Korea’s Incheon Airport Considers $3 Billion Resort to Lure China Tourists

 Published: 1/11/2012 1:22:05 AM GMT
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Korea’s Incheon Airport Considers $3 Billion Resort to Lure China Tourists

Incheon International Airport Corp., operator of South Korea’s busiest gateway, is close to approving plans for a $3 billion resort to help lure more Chinese tourists.

A U.S. company has proposed building the development, which will include a hotel and convention center, Lee Chae Wook, chief executive officer of the state-owned airport company, said yesterday in an interview in Incheon. A deal will probably be signed by the end of June, with construction starting next year, he said, without naming the investor.

“We want to build a landmark near the airport that will resemble Singapore’s Marina Bay Sands,” Lee said. “The investment will help attract more visitors from China and create more jobs.”

Incheon Airport, 50 kilometers (31 miles) west of Seoul, also plans medical centers, malls and entertainment facilities as Asian nations compete for holidaymakers from China, the world’s fastest-growing air-travel market. The Marina Bay Sands, built by casino-operator Las Vegas Sands Corp., opened in 2010. Singapore is aiming to triple tourism revenue by 2015.

“There is a need to develop new attractions to lure more tourists from China,” said Jee Heon Seok, an analyst at NH Investment & Securities Co. in Seoul. “They come in large numbers and they tend to spend a lot of money.”

Incheon Airport may increase passenger numbers 5.7 percent this year to 37 million, helped by rising arrivals from China, Lee said. The facility is also adding luxury-goods outlets to lure more Chinese and Japanese travelers, who accounted for 45 percent of duty-free sales last year, Lee said.

That demand and the opening of LVMH Moet Hennessy Louis Vuitton SA (MC)’s first airport outlet worldwide allowed Incheon to surpass Dubai and London Heathrow to become the world’s biggest airport in terms of duty-free sales last year, Lee said. The company generates about 65 percent of sales from shops, hotels and other businesses not directly related to flying, he said.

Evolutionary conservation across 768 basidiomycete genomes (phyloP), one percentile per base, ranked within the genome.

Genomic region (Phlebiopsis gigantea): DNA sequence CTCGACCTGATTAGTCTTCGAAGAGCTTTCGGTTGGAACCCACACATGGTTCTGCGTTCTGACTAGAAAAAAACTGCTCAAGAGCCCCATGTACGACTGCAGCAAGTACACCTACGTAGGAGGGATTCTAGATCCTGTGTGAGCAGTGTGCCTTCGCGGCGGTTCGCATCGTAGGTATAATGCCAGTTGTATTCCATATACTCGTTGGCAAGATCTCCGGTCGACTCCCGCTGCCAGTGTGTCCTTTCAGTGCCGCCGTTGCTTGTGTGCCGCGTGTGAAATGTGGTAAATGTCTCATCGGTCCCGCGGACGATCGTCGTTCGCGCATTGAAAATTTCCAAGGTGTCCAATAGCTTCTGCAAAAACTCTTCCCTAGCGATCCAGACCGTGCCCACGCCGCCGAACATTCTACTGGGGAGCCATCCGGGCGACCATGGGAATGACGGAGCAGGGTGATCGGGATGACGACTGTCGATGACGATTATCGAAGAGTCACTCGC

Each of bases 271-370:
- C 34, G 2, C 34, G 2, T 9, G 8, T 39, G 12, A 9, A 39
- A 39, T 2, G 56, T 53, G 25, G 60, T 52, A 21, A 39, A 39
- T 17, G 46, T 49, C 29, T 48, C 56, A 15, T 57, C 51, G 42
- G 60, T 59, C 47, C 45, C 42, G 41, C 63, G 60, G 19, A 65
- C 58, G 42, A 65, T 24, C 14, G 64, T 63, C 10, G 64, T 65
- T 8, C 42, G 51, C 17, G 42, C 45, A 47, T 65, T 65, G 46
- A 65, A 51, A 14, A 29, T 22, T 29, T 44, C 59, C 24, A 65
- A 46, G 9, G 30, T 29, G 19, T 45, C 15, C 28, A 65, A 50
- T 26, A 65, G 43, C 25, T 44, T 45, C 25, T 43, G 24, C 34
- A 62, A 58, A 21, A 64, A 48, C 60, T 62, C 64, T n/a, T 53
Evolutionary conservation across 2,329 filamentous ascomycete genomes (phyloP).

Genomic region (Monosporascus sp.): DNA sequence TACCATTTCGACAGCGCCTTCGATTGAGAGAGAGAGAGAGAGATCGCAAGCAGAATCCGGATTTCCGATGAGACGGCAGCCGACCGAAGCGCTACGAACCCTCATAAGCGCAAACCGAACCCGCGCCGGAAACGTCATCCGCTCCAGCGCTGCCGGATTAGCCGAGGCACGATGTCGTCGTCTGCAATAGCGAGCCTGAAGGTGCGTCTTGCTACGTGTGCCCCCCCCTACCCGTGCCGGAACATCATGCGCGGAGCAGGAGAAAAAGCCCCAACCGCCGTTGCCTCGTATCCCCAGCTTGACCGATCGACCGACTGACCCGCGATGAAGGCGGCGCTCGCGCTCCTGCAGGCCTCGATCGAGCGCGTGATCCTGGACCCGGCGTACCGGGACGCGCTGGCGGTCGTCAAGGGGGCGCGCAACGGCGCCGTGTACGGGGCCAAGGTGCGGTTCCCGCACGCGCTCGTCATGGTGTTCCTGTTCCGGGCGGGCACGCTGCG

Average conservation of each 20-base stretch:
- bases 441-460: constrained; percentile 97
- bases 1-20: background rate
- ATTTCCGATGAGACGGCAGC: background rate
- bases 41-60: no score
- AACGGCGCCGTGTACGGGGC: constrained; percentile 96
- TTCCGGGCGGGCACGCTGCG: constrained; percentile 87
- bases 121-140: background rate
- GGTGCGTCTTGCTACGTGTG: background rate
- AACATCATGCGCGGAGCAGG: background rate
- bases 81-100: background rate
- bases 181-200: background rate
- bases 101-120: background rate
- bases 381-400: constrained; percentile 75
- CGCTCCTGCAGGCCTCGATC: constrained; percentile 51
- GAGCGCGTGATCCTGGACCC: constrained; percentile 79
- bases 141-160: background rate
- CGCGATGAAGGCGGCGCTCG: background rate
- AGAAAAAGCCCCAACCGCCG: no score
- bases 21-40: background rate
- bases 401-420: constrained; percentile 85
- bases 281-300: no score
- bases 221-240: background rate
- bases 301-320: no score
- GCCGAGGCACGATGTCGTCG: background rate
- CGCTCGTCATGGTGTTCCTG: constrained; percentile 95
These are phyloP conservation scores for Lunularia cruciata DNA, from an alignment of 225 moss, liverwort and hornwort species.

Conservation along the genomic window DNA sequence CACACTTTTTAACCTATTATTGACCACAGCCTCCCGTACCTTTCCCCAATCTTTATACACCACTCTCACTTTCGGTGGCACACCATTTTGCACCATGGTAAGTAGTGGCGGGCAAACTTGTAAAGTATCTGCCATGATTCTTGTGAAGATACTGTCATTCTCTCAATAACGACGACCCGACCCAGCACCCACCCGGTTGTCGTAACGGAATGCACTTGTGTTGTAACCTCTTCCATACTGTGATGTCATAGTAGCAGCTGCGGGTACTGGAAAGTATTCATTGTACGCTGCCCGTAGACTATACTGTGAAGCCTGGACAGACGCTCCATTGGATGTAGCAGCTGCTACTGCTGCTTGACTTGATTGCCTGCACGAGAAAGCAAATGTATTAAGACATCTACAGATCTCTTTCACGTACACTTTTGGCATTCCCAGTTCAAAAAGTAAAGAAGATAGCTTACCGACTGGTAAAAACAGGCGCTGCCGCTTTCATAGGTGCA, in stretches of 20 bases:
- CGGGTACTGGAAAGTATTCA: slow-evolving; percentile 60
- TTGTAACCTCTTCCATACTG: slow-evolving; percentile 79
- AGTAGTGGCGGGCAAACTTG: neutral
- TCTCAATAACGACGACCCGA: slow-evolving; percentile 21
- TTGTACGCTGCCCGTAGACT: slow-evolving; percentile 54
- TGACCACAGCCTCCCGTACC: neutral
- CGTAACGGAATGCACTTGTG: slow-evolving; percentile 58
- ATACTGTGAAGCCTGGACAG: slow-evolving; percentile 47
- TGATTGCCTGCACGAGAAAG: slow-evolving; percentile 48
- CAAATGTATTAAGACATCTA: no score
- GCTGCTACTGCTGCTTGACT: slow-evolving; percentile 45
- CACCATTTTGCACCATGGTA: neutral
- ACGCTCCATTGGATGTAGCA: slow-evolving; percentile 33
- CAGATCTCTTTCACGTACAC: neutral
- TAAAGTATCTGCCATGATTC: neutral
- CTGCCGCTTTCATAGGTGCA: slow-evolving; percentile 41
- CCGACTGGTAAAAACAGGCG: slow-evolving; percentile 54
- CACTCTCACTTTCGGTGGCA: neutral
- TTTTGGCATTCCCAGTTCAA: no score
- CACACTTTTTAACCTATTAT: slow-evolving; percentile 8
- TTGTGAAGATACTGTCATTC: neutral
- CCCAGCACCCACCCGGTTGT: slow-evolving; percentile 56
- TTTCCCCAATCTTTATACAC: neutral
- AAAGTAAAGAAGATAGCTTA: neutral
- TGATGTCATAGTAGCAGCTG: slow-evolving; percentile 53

“By growing non-aeronautical revenues, we can afford to offer lower landing fees, which attracts more airlines and passengers,” Lee said. The airport charges about $3,500 to $4,000 to handle a landing by a Boeing Co. 747 aircraft, he said.

Incheon is also considering a bid for Edinburgh Airport with Korean financial institutions as it works to boost sales from overseas, Lee said. He declined to elaborate. BAA Ltd., Britain’s biggest airport operator, is selling the Scottish facility following a competition review.

The Korean airport operator may also have to use loans to pay for a new second terminal because of delays in a planned initial public offering, Lee said. The facility, due to open before South Korea hosts the 2018 Winter Olympics, will boost the airport’s capacity to 62 million travelers a year, he said.

South Korean President Lee Myung Bak’s government has said it wants to sell 15 percent of Incheon Airport in an IPO. That plan has been delayed by opposition from lawmakers and is now unlikely to happen before parliamentary elections scheduled for April, Lee said.

To contact the reporters on this story: Kyunghee Park in Singapore at [email protected]; Seonjin Cha in Seoul at [email protected]

To contact the editor responsible for this story: Neil Denslow at [email protected]

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